The development of El Nino this summer will result in a near- to below-normal Atlantic hurricane season, says the National Oceanic and Atmospheric Administration (NOAA). El Nino causes stronger wind shear, which reduces the number and intensity of tropical storms and hurricane and can also strengthen the trade winds and increase the atmospheric stability across the tropical Atlantic, making it more difficult for cloud systems coming off of Africa to intensify into tropical storms.
NOAA's outlook calls for a 50% chance of a below-normal season, a 40% chance of a near-normal season, and only a 10% chance of an above-normal hurricane season. For the six-month hurricane season, which begins June 1, NOAA predicts a 70% likelihood of 8 to 13 named storms (winds of 39 mph or higher), of which 3 to 6 could become hurricanes (winds of 74 mph or higher), including 1 to 2 major hurricanes (Category 3, 4 or 5; winds of 111 mph or higher). "These numbers are near or below the seasonal averages of 12 named storms, six hurricanes and three major hurricanes, based on the average from 1981 to 2010. The Atlantic hurricane region includes the North Atlantic Ocean, Caribbean Sea and Gulf of Mexico," says NOAA.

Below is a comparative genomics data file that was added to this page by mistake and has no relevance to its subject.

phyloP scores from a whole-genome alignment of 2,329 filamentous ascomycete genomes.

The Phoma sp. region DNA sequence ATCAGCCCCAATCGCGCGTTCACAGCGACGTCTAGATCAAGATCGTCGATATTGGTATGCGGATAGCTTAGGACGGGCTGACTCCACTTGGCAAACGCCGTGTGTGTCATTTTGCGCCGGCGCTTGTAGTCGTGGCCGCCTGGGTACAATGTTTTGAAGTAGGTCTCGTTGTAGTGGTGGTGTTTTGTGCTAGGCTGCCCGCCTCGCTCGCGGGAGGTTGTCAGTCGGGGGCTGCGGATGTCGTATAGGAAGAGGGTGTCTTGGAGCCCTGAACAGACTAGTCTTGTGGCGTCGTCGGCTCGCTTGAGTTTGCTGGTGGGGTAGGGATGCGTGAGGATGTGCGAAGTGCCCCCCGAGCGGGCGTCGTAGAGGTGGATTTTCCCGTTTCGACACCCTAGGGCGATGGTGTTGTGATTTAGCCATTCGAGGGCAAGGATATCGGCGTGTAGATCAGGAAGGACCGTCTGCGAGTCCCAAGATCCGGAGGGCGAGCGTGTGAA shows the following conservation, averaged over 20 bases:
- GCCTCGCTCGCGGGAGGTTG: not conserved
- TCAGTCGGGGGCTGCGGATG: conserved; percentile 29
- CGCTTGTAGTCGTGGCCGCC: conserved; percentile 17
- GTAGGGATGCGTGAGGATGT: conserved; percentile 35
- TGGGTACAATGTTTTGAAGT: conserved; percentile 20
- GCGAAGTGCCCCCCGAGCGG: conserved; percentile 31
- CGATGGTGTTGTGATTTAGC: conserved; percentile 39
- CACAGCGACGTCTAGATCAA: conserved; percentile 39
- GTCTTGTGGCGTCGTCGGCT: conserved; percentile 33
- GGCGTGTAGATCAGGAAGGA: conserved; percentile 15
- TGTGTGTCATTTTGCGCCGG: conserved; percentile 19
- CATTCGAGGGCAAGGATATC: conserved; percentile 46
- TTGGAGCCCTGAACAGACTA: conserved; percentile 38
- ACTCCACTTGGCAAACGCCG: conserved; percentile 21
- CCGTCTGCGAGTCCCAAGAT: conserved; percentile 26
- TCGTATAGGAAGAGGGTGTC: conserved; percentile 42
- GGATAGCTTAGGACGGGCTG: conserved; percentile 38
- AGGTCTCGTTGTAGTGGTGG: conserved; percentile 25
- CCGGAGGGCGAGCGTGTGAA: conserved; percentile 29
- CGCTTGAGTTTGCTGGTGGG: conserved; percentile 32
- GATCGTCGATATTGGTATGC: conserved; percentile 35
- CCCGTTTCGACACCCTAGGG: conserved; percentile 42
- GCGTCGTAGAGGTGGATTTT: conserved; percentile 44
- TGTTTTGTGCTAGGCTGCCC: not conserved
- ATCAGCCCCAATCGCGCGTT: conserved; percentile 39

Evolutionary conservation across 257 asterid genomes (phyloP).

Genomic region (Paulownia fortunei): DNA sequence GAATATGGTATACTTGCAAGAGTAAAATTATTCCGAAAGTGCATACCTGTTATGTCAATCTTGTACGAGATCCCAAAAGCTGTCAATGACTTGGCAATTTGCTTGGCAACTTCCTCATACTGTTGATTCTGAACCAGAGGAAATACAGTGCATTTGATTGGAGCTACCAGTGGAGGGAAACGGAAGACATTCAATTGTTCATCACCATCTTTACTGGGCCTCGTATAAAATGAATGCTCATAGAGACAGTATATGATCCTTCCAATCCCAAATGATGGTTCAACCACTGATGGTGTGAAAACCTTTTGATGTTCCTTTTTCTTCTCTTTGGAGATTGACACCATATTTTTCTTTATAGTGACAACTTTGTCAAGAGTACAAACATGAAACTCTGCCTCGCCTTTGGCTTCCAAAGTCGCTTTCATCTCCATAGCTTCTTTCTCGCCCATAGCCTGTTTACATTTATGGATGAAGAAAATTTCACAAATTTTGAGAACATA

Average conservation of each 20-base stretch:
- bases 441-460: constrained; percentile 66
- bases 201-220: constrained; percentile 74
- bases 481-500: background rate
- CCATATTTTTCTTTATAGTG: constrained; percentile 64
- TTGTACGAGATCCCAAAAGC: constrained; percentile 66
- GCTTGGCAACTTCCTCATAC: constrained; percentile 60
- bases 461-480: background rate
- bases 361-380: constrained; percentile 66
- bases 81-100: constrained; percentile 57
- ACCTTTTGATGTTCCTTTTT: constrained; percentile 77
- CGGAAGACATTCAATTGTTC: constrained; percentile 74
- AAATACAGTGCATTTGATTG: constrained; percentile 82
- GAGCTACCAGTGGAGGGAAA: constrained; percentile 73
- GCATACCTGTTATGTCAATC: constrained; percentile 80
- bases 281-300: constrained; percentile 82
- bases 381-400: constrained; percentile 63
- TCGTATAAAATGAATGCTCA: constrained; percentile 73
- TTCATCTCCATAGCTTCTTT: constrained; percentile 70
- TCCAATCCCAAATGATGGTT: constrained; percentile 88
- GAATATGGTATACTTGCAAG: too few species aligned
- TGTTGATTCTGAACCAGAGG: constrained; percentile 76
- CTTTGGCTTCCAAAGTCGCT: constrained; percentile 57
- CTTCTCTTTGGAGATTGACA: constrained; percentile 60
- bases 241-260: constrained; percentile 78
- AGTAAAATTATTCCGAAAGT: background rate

"Atmospheric and oceanic conditions across the tropical Pacific are already taking on some El Niño characteristics. Also, we are currently seeing strong trade winds and wind shear over the tropical Atlantic, and NOAA's climate models predict these conditions will persist, in part because of El Niño," Gerry Bell, Ph.D., lead seasonal hurricane forecaster with NOAA's Climate Prediction Center, said. "The expectation of near-average Atlantic Ocean temperatures this season, rather than the above-average temperatures seen since 1995, also suggests fewer Atlantic hurricanes."
Related link: NWS June through August Weather Outlook
The National Weather Service last week, in its outlook for June through August, called for below-normal precip along the Texas and Louisiana coast. While El Nino results in a "calmer" hurricane season, it's associated with better chances of trendline to above-trendline yield-producing weather across the Corn Belt.